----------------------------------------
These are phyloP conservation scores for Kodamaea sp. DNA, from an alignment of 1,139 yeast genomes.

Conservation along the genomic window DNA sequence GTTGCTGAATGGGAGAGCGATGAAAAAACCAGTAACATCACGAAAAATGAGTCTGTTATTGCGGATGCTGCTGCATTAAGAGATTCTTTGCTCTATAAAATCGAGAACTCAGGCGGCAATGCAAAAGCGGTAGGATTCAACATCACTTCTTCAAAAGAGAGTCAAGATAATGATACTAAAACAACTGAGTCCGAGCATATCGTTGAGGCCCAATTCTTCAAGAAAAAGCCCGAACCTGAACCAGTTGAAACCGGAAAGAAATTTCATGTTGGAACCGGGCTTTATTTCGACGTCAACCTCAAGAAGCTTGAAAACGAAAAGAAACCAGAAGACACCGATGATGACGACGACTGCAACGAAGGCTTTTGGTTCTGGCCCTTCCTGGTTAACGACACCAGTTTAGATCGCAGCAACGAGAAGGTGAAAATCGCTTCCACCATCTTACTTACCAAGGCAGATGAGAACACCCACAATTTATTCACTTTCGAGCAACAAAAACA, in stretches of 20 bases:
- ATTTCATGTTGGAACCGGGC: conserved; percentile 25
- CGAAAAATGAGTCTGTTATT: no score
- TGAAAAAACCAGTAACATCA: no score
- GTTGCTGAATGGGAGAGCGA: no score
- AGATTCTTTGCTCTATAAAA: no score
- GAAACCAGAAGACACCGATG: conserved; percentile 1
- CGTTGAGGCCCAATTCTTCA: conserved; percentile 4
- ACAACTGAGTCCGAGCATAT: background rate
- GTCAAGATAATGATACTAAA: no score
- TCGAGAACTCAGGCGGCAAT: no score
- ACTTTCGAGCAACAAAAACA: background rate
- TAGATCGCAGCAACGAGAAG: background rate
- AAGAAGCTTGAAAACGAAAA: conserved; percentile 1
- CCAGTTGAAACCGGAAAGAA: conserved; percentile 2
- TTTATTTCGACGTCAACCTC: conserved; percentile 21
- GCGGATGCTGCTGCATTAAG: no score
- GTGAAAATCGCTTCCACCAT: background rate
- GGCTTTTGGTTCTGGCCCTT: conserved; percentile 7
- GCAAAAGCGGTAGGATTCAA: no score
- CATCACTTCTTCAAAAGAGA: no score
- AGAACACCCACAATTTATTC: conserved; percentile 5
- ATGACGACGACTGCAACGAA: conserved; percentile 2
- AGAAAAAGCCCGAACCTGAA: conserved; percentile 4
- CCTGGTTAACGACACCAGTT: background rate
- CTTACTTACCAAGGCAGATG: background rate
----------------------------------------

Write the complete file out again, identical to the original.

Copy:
These are phyloP conservation scores for Kodamaea sp. DNA, from an alignment of 1,139 yeast genomes.

Conservation along the genomic window DNA sequence GTTGCTGAATGGGAGAGCGATGAAAAAACCAGTAACATCACGAAAAATGAGTCTGTTATTGCGGATGCTGCTGCATTAAGAGATTCTTTGCTCTATAAAATCGAGAACTCAGGCGGCAATGCAAAAGCGGTAGGATTCAACATCACTTCTTCAAAAGAGAGTCAAGATAATGATACTAAAACAACTGAGTCCGAGCATATCGTTGAGGCCCAATTCTTCAAGAAAAAGCCCGAACCTGAACCAGTTGAAACCGGAAAGAAATTTCATGTTGGAACCGGGCTTTATTTCGACGTCAACCTCAAGAAGCTTGAAAACGAAAAGAAACCAGAAGACACCGATGATGACGACGACTGCAACGAAGGCTTTTGGTTCTGGCCCTTCCTGGTTAACGACACCAGTTTAGATCGCAGCAACGAGAAGGTGAAAATCGCTTCCACCATCTTACTTACCAAGGCAGATGAGAACACCCACAATTTATTCACTTTCGAGCAACAAAAACA, in stretches of 20 bases:
- ATTTCATGTTGGAACCGGGC: conserved; percentile 25
- CGAAAAATGAGTCTGTTATT: no score
- TGAAAAAACCAGTAACATCA: no score
- GTTGCTGAATGGGAGAGCGA: no score
- AGATTCTTTGCTCTATAAAA: no score
- GAAACCAGAAGACACCGATG: conserved; percentile 1
- CGTTGAGGCCCAATTCTTCA: conserved; percentile 4
- ACAACTGAGTCCGAGCATAT: background rate
- GTCAAGATAATGATACTAAA: no score
- TCGAGAACTCAGGCGGCAAT: no score
- ACTTTCGAGCAACAAAAACA: background rate
- TAGATCGCAGCAACGAGAAG: background rate
- AAGAAGCTTGAAAACGAAAA: conserved; percentile 1
- CCAGTTGAAACCGGAAAGAA: conserved; percentile 2
- TTTATTTCGACGTCAACCTC: conserved; percentile 21
- GCGGATGCTGCTGCATTAAG: no score
- GTGAAAATCGCTTCCACCAT: background rate
- GGCTTTTGGTTCTGGCCCTT: conserved; percentile 7
- GCAAAAGCGGTAGGATTCAA: no score
- CATCACTTCTTCAAAAGAGA: no score
- AGAACACCCACAATTTATTC: conserved; percentile 5
- ATGACGACGACTGCAACGAA: conserved; percentile 2
- AGAAAAAGCCCGAACCTGAA: conserved; percentile 4
- CCTGGTTAACGACACCAGTT: background rate
- CTTACTTACCAAGGCAGATG: background rate